The con­sti­tu­tion gives Congress and Supreme Court over­sight on mar­tial law

New Straits Times - - World -

JOLO home to 20 mil­lion peo­ple, fol­low­ing deadly clashes in a mostly Mus­lim-pop­u­lated city in­volv­ing mil­i­tants whom he said were es­tab­lish­ing a caliphate for the Is­lamic State group.

“Un­til the po­lice and armed forces say that the Philip­pines is safe, this mar­tial law will con­tinue. I will not lis­ten to oth­ers.

“The Supreme Court and Congress, they are not here. Are they the ones dy­ing, bleed­ing and hem­or­rhag­ing be­cause there is no help, no re­in­force­ment? It’s not them.”

The 1987 con­sti­tu­tion im­poses lim­its on mar­tial law to pre­vent a re­peat of the abuses car­ried out un­der the regime of dic­ta­tor Fer­di­nand Mar­cos, who was de­posed by a fa­mous “Peo­ple Power” rev­o­lu­tion the pre­vi­ous year.

The con­sti­tu­tion re­quires Congress to ap­prove a pres­i­dent’s dec­la­ra­tion of mar­tial law, and lim­its mil­i­tary rule for 60 days.

If a pres­i­dent wants to ex­tend it, he or she must again get con­gres­sional truck be­cause they were un­able to re­cite verses of the Qu­ran.

“We heard gun­fire, although I’m not sure if it was the same peo­ple who were shot. At 8.20am, there were civil­ians, con­cerned cit­i­zens, who said ‘can you ver­ify these dead bod­ies?’.”

Fierce bat­tles restarted yeste­day as ground troops en­gaged Maute fight­ers with heavy gun­fire.

He­li­copters fired at least eight en­dorse­ment.

The Supreme Court can rule on mar­tial law’s le­gal­ity.

“The Supreme Court will say it will ex­am­ine into the fac­tual (ba­sis). Why? I don’t know.

“They (the Supreme Court mem­bers) are not sol­diers. They don’t know what is hap­pen­ing on the ground,” Duterte said on Satur­day here, a south­ern is­land un­der mar­tial law.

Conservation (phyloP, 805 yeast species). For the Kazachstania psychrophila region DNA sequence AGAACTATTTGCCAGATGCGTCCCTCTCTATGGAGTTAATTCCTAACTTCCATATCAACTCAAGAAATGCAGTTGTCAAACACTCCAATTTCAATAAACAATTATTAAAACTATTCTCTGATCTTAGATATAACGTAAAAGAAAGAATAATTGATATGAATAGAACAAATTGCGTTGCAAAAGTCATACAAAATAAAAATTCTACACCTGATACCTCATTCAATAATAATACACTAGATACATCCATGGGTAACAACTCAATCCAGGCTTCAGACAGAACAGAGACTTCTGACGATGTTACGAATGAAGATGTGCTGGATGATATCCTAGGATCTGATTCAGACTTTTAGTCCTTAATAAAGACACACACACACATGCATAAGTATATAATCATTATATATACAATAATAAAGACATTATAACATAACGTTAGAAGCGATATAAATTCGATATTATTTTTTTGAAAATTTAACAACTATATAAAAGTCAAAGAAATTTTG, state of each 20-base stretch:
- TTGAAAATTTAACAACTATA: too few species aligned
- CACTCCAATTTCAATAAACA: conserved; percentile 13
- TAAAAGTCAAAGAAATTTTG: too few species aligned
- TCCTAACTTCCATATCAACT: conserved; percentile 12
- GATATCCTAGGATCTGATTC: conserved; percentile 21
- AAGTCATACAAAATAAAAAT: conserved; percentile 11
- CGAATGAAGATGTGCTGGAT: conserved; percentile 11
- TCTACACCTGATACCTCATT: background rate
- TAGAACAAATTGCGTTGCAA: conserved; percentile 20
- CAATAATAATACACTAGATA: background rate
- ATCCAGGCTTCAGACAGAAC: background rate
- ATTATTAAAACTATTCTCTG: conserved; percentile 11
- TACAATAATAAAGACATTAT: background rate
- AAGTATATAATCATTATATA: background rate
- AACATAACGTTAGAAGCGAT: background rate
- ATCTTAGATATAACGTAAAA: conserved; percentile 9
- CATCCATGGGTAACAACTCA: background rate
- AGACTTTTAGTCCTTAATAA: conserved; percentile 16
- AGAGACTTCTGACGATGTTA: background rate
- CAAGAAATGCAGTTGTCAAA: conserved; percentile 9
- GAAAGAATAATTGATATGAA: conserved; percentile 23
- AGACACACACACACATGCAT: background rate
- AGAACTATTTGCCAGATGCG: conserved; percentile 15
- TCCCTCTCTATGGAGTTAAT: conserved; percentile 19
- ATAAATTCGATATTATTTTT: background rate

A day after declar­ing mar­tial law, he de­scribed the nine years of mil­i­tary rule un­der Mar­cos as “very good”, and said his would be sim­i­lar.

He told sol­diers on Fri­day that rock­ets on rebel po­si­tions and a sur­veil­lance drone cir­cled the sky here.

Some civil­ians left on foot, oth­ers tied pieces of white cloth to poles to dis­tin­guish them­selves from mil­i­tants as sol­diers hud­dled be­hind ar­moured ve­hi­cles slowly ad­vanced.

Tens of thou­sands of peo­ple have fled here since Tues­day, when mil­i­tants went on a ram­page seiz­ing a school, a hos­pi­tal, they would be al­lowed to con­duct searches and ar­rests with­out war­rants.

“Dur­ing mar­tial law, your com­man­ders and you can ar­rest any per­son, search any house. There is no war­rant needed.”

Duterte’s com­ments con­tra­dicted a gov­ern­ment state­ment re­leased on Satur­day to ex­plain mar­tial law.

The state­ment from the gov­ern­ment’s in­for­ma­tion agency said: “War­rants of ar­rest or search war­rants should be is­sued. No per­son may be ar­rested and de­tained with­out or­ders com­ing from civil courts.” AFP and a cathe­dral.

Chris­tians were taken hostage, ac­cord­ing to church lead­ers, and more than 100 in­mates, among them mil­i­tants, were freed when rebels took over two jails.

Pro­vin­cial of­fi­cial Zia Alonto Adiong said more than 2,200 civil­ians stranded in their homes by street fight­ing had been send­ing mo­bile phone mes­sages ask­ing to be res­cued and brought to evac­u­a­tion cen­tres. Agen­cies


A civil­ian be­ing car­ried out of Marawi City in the Philip­pines yes­ter­day.

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